Deadly hitchhiker threat to young
Researchers have warned of the risk of measles outbreaks among infants, adolescents and young adults because of gaps in the nation’s immunisation coverage against the potentially deadly disease.
While the World Health Organisation has declared Australia measles-free, infectious disease experts have cautioned parents and health authorities that they need to remain vigilant about maintaining high rates of vaccination because of the vulnerability of young people no longer exposed to wild versions of the infection.
A study in the Health Department’s latest Communicable Diseases Intelligence report found the incidence of measles plummeted following the commencement of mass vaccination programs in the 1980s and 1990s, and was now at a level “consistent with elimination of indigenous measles in the country”.
Since the last big outbreak in the early 1990s, when almost 10,000 people caught the disease and four died, the rate of infection has plunged. Between 2000 and 2011, 990 cases were notified but none were fatal.
However, although the disease is no longer considered to be endemic, it is still being brought into the country by people travelling from regions where it is common, raising the risk of infection for vulnerable groups, particularly the very young.
Children are not eligible for their first measles vaccine until they are 12 months, and national figures for 2000 to 2011 show the incidence of the disease was highest in this age group, reaching a peak of 3.8 per 100,000 in 2011.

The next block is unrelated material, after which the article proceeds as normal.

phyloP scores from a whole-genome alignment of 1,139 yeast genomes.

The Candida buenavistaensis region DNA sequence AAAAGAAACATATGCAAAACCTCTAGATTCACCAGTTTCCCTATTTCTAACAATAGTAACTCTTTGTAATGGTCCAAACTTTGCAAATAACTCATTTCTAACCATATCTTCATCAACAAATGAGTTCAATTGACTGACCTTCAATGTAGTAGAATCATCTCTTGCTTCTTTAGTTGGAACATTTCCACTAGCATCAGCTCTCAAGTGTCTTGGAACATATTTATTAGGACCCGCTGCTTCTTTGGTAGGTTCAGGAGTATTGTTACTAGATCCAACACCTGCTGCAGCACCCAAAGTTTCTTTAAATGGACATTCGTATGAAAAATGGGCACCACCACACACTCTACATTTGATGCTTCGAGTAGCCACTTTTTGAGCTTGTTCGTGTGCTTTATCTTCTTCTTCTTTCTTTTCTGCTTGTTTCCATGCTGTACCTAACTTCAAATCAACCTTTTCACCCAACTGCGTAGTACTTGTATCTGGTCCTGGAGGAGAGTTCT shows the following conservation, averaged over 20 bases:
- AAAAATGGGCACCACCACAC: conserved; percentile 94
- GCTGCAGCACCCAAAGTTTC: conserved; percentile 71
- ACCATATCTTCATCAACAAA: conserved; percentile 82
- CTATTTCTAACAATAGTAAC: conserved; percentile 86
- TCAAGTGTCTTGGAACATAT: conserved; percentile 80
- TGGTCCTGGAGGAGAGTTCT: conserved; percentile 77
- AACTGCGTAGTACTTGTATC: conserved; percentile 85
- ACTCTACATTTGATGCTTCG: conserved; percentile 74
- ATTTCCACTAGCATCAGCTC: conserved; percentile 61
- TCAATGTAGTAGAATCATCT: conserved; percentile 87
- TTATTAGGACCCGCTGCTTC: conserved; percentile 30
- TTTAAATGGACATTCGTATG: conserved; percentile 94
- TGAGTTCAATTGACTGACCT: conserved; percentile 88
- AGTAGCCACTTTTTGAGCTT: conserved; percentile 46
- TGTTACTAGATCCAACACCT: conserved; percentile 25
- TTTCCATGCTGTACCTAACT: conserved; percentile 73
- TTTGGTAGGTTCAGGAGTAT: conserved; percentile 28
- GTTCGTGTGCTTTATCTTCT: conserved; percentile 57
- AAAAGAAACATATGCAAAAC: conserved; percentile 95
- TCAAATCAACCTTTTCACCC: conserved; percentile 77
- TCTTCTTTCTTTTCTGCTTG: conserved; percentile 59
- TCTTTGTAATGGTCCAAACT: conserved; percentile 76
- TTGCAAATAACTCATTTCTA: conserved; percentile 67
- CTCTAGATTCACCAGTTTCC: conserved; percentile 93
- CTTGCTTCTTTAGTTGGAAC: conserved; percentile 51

Next most vulnerable were children aged between one and four years, followed by adolescents aged 10 to 19 years and young adults aged 20 to 34 years.
The authors of the study, who were from the Health Department, the National Centre for Immunisation Research and Surveillance and the Australian National University, speculated that infants could be particularly vulnerable because of a decline in maternal antibodies in women with vaccine-acquired immunity.
“It has been postulated that because measles is becoming rare, the lack of natural boosting thorough exposure to wild virus in both vaccinated women and women with past infection has consequently resulted in infants becoming more susceptible,” they wrote. “It is therefore important…that timely vaccine uptake among infants occurs at the recommended 12 months of age.”
They also highlighted gaps in coverage caused by the staggered introduction of mass vaccination programs in the 1980s and 1990s.
In particular, they noted that those born between 1968 and 1982 were “particularly susceptible as low vaccine coverage existed when they were infants and circulation of wild virus was becoming less common”. In addition, people in this age group missed out on a second round of vaccinations for adolescents carried out between 1994 and 1998, while a 2001 immunisation campaign aimed at reaching many of them had only limited success.
The researchers said there was a risk of under- or un-vaccinated young adults catching the disease while travelling overseas, and urged greater efforts to assess their immunity before they left the country.
“As most outbreak in Australia begin with an importation of measles from an endemic country, it is essential that measles immunity status be assessed when patients attend clinics to receive vaccinations for international travel,” they said, citing research showing that just 4 per cent of travellers who attended hospital within two years of returning from abroad were vaccinated against measles, mumps and rubella.
“Clearly, age-specific vulnerability of populations exist[s], even though measles is so rare in Australia and, consequently, this may lead to outbreaks in these populations,” the authors said. “Hence, there is an ongoing need to improve vaccine uptake in vulnerable populations.”